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Sweet Potato Applesauce Mash

Sweet Potato Applesauce Mash is a great way to get your post-workout carbs. It also makes a super-tasty side dish for chicken and pork.

Sweet Potato Applesauce Mash

When I competed on the team at the 2013 CrossFit SoCal Regionals, we had tubs full of mashed sweet potato with applesauce at the ready as one of our post-workout carb refeed options.

Why Are Carbs Important for Post-Workout?

After you work out, your body tends to be more insulin sensitive. That means it’s a great time to help shuttle carbs back into your muscles. Think of it like topping up your fuel tank after a training session.

I don’t want to climb up on my soap box right now, but it’s time for folks to stop being scared of fruit and veggie-based carbs. Sweet potatoes and apples are not bad for you. And most people can enjoy some starchy carbs and fruit in balance with green veggies, proteins, and healthy fats without putting on fat.

What to Serve this Sweet Potato Applesauce Mash With

You can mix the sweet potato and applesauce in any ratio you want. I’d do just a little bit of applesauce for flavor—a 4:1 ratio of potato to apple would be great—and to lighten the texture of what could otherwise be a very dense mash.

And if you want to use this as a full post-workout meal or snack, serve it alongside some lean protein. Or, you may want to mix in a vanilla or plain protein powder.

Sweet Potato Applesauce Mash (Paleo, Gluten-Free)

Course: Sauce
Cuisine: Fruit, Paleo, Vegetarian, Whole30
Prep Time: 15 minutes
Cook Time: 20 minutes
Total Time: 35 minutes
Servings: 6
Calories: 257 kcal

Sweet Potato Applesauce Mash is a great way to get your post-workout carbs. It also makes a super-tasty side dish for chicken and pork. It's paleo, gluten-free, and whole30. See how!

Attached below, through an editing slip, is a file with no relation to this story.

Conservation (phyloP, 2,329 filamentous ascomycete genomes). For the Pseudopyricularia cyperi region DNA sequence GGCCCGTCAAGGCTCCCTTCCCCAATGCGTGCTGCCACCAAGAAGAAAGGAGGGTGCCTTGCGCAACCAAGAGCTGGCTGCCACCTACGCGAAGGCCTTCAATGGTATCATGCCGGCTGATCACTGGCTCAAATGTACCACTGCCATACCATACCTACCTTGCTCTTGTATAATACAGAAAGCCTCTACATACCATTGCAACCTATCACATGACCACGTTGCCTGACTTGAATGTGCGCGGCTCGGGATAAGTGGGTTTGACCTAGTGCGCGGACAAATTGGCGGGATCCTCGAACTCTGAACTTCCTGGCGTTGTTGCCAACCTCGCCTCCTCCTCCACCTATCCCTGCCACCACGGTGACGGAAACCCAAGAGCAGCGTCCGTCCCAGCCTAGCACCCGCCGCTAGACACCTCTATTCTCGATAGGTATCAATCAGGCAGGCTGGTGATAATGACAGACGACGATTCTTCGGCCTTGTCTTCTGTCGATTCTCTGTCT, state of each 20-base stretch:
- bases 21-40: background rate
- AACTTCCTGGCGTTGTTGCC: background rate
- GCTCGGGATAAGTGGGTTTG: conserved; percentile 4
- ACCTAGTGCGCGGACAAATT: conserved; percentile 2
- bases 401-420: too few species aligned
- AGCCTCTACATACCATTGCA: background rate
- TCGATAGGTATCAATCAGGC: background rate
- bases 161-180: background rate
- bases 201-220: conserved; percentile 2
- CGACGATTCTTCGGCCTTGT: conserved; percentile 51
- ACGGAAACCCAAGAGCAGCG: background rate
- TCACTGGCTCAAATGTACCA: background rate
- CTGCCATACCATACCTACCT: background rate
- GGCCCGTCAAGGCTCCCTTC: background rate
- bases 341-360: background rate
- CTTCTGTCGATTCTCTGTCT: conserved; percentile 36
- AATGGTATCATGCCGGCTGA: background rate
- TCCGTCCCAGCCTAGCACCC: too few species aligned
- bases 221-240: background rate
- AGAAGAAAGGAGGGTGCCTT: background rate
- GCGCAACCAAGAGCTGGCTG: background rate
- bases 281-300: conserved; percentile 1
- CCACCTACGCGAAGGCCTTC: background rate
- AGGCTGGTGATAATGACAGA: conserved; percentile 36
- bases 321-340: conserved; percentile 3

• 2 pounds sweet potato
  • 1/2 pound apples or 1 cup unsweetened store-bought applesauce
  • Generous pinch of sea salt
  • 1 tbsp ghee optional


  1. Preheat oven to 400°F, and line a baking sheet with parchment paper or aluminum foil.

  2. Roast the sweet potatoes for about an hour. Let them cool.
  3. If you’re making the applesauce from scratch, do this while the sweet potatoes are roasting. Peel and dice the apples. Put into a small pot with a 2–3 tablespoons of water and cover with a lid. Cook over medium-low heat until the apples are very soft. Remove the lid and cook until most of the water has evaporated.
  4. Peel the skins off the sweet potatoes. Combine with the applesauce in a large bowl and mash with a hand masher until it’s to your desired consistency, or use a food processor.

Recipe Notes

For more post-workout ideas, check out my Performance Paleo Cookbook.

Nutrition Facts
Sweet Potato Applesauce Mash (Paleo, Gluten-Free)
Amount Per Serving
Calories 257 Calories from Fat 27
% Daily Value*
Fat 3g5%
Saturated Fat 2g10%
Cholesterol 9mg3%
Sodium 125mg5%
Potassium 824mg24%
Carbohydrates 53g18%
Fiber 8g32%
Sugar 15g17%
Protein 3g6%
Vitamin A 32205IU644%
Vitamin C 8.1mg10%
Calcium 71mg7%
Iron 1.5mg8%
* Percent Daily Values are based on a 2000 calorie diet.
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Sweet Potato Applesauce Mash

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40 Responses

  1. droooooling! I pinned this recipe after just reading the name alone :D i can’t wait to make this one!